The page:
Mitt Romney tells backers he won’t run for president in 2016

Updated

Mitt Romney’s decision not to run for president dramatically reshapes the 2016 Republican field, freeing up a flood of campaign cash and saving the party from a divisive fight with Jeb Bush to consolidate GOP establishment support.

On a conference call with supporters Friday, reading a statement first leaked to conservative radio host Hugh Hewitt, Romney, his party’s 2012 nominee, said he was confident in his ability to win the nomination and the White House but decided it was best to hand the reins to another candidate.

“I believe that one of our next generation of Republican leaders, one who may not be as well known as I am today, one who has not yet taken their message across the country, one who is just getting started, may well emerge as being better able to defeat the Democrat nominee,” Romney said. “In fact, I expect and hope that to be the case.”

RELATED: Romney gives it the college try

It wasn’t an easy decision. Former aides described a burning belief in Romney that he would be a strong president and that he owed it to America and the Republican Party to run. Supporters eagerly pointed to polls showing Romney leading the GOP field nationally and in early states – polls that Romney himself proudly cited in his call on Friday. 

But the path would have been difficult. Unlike last time, when Romney was largely unopposed among establishment Republicans, his campaign would have faced an expensive competition for frontrunner status with Bush and other prospective contenders like New Jersey Gov.  Chris Christie, Florida Sen. Marco Rubio, and Wisconsin Gov. Scott Walker. Bush begins as the favorite in this set. But Walker is generating serious buzz as a dark horse, Christie stands to benefit from Romney’s newly freed Northeastern donors and Rubio’s resume is too strong to rule him out. 

The Ed Show, 1/30/15, 4:59 PM ET

Mitt Romney's out for 2016

Mitt Romney drops out of the running for the 2016 Republican nomination, opening up the field for a eclectic cast of potential candidates. Ed Schultz, Bob Shrum and Jonathan Alter discuss.

Even if Romney had emerged from that pool as the favorite, he would have had to overcome a tough cast of conservative insurgents as well including Sens. Rand Paul and Ted Cruz, former Romney foes Rick Santorum and Mike Huckabee, and wild cards like tea party favorite Ben Carson. Some conservative activists were openly rooting for a Romney run in order to split moderate support, which they viewed as their best chance of sneaking one of their own into the nomination.

That path looks a little narrower now, but there’s still plenty that could go wrong on the establishment side of the playoff bracket. Romney himself hinted he’d consider reentering the race – he said it “seems unlikely” – and he’ll remain a break-glass-in-case-of-emergency option for some Republicans should Bush collapse and a tea party firebrand emerge as the likely nominee.

RELATED: Who said it: Jeb or Mitt?

While his standing among Republicans remained relatively strong, Romney’s broader image suffered badly in the 2012 campaign, capped off by a hidden camera video of him telling donors that “47%” of Americans were hopelessly dependent on government and would not vote for him. More voters expressed a negative view of him than a positive one in national surveys taken before and during his recent flirtation with a run. But these issues aren’t unique to Romney. Bush also gets negative marks, thanks in part to his family baggage. And recent polls – while very early– show Hillary Clinton leading all GOP comers. Whichever Republican candidate wins the nomination will have to find a way to overcome broader party troubles with Latinos, young voters and women that doomed Romney in 2012, either by eating into Democratic margins or boosting white support to new heights.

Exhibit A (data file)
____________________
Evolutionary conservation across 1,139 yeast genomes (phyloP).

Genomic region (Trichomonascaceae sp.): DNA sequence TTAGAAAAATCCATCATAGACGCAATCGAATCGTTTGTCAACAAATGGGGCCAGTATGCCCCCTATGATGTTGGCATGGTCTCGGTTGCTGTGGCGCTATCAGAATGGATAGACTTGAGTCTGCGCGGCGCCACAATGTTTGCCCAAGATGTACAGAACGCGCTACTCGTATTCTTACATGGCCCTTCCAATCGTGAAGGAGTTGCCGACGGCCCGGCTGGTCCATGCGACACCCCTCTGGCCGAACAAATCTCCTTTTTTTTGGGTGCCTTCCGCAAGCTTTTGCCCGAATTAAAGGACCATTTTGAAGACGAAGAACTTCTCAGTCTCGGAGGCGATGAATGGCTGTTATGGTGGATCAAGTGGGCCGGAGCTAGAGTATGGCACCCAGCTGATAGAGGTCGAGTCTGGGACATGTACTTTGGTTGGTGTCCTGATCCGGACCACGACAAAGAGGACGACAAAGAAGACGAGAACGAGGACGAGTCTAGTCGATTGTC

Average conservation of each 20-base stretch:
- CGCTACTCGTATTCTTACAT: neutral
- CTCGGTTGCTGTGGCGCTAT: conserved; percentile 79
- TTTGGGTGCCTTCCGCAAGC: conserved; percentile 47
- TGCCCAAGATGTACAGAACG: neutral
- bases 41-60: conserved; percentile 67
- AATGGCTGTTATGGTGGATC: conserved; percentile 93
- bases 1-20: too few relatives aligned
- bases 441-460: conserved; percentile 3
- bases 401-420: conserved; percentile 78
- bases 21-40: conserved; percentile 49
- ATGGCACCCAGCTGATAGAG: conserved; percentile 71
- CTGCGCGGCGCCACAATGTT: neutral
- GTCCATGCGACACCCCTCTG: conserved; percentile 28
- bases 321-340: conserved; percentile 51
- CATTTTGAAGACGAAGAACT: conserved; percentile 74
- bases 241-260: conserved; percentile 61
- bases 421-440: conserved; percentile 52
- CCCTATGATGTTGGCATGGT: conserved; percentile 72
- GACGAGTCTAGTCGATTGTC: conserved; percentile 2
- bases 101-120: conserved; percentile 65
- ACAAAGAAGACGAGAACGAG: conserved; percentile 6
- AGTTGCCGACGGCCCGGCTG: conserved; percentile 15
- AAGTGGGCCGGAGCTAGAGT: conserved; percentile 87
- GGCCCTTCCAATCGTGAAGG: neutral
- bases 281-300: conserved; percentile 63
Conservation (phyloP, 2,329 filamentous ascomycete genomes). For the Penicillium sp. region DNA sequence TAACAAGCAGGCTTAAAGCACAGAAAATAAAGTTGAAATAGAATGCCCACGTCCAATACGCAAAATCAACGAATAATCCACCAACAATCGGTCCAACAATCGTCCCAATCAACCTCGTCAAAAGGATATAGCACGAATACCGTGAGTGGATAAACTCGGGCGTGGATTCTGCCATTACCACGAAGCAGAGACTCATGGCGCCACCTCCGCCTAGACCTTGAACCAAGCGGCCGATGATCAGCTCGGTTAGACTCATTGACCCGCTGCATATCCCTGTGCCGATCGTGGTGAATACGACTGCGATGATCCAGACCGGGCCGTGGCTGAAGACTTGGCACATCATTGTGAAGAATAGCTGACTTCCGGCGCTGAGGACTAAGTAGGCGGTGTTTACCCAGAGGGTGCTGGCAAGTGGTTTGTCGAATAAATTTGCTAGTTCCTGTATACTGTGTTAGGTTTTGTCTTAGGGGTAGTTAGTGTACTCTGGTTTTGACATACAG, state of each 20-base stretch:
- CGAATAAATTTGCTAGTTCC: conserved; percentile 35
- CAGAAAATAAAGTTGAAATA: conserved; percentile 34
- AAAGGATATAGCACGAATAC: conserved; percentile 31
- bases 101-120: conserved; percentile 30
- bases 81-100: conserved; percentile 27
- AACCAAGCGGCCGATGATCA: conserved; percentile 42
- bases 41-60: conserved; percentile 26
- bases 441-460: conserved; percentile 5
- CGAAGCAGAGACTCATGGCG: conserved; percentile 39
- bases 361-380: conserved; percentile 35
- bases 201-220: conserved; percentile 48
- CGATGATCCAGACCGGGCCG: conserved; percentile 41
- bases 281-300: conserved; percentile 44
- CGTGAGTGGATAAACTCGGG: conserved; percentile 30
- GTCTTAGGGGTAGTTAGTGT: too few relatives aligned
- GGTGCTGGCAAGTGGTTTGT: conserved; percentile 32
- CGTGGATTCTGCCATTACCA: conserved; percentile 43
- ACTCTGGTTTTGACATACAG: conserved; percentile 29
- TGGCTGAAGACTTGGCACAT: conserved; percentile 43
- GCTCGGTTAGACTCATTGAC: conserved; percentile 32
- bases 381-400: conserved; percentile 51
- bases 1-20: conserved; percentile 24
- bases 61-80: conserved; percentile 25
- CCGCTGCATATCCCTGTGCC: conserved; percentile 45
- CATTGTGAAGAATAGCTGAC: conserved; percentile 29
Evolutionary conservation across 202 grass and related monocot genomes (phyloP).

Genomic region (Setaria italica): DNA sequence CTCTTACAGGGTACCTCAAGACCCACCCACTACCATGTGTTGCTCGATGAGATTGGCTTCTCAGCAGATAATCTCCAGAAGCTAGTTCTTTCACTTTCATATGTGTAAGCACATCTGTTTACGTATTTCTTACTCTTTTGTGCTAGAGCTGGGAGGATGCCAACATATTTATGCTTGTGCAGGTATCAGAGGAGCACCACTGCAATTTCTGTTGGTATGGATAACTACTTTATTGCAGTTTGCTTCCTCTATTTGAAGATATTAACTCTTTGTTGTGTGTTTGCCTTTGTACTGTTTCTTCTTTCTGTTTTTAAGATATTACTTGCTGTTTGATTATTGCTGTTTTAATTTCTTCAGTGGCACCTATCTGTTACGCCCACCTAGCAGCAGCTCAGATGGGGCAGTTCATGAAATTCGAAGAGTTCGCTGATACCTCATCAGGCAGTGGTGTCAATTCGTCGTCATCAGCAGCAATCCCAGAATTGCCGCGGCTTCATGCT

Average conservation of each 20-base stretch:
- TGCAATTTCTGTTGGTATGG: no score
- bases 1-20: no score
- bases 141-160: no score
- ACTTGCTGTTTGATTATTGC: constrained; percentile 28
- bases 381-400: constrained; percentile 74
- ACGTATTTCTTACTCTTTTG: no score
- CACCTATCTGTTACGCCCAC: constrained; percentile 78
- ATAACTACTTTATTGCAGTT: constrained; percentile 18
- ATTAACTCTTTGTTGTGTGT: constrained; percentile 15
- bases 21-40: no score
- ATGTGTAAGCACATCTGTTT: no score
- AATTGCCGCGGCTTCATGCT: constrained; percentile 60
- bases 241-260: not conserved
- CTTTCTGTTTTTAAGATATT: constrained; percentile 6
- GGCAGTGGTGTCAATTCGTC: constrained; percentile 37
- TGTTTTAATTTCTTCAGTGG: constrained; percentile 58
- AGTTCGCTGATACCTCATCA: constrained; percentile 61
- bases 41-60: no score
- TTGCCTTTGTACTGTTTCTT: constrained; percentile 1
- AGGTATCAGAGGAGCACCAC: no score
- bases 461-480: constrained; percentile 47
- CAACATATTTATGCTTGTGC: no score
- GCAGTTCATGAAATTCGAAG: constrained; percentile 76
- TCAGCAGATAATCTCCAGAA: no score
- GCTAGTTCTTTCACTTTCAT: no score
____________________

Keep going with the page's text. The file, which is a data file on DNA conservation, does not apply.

Romney played an influential role championing his favored candidates in the 2014 midterm elections and could do the same in 2016 if he chooses. The New York Times reported that Romney is scheduled to have dinner with Christie on Friday. Romney considered Christie as a possible running mate in 2012, but some supporters felt betrayed after the New Jersey governor praised Obama’s handling of Hurricane Sandy in the final stretch of the 2012 campaign.

Romney met last week with Bush, who had already poached a former top Romney strategist, David Kochel, along with some wealthy financial backers of Romney’s 2012 campaign before Friday’s news.

“Mitt Romney has been a leader in our party for many years,” Bush said in a statement. “There are few people who have worked harder to elect Republicans across the country than he has. Though I’m sure today’s decision was not easy, I know that Mitt Romney will never stop advocating for renewing America’s promise through upward mobility, encouraging free enterprise and strengthening our national defense. Mitt is a patriot and I join many in hoping his days of serving our nation and our party are not over. I look forward to working with him to ensure all Americans have a chance to rise up.”

Paul, who had mocked Romney as old news in recent days, tweeted: “I hope to work together with Mitt to grow our party and lead our country forward.” Rubio said Romney “certainly earned the right to consider running” in a statement and that “there hasn’t been a day when I didn’t think that Mitt Romney would have been a better president than Barack Obama.”

Jeb Bush, Mitt Romney and White House

Mitt Romney tells backers he won't run for president in 2016

Updated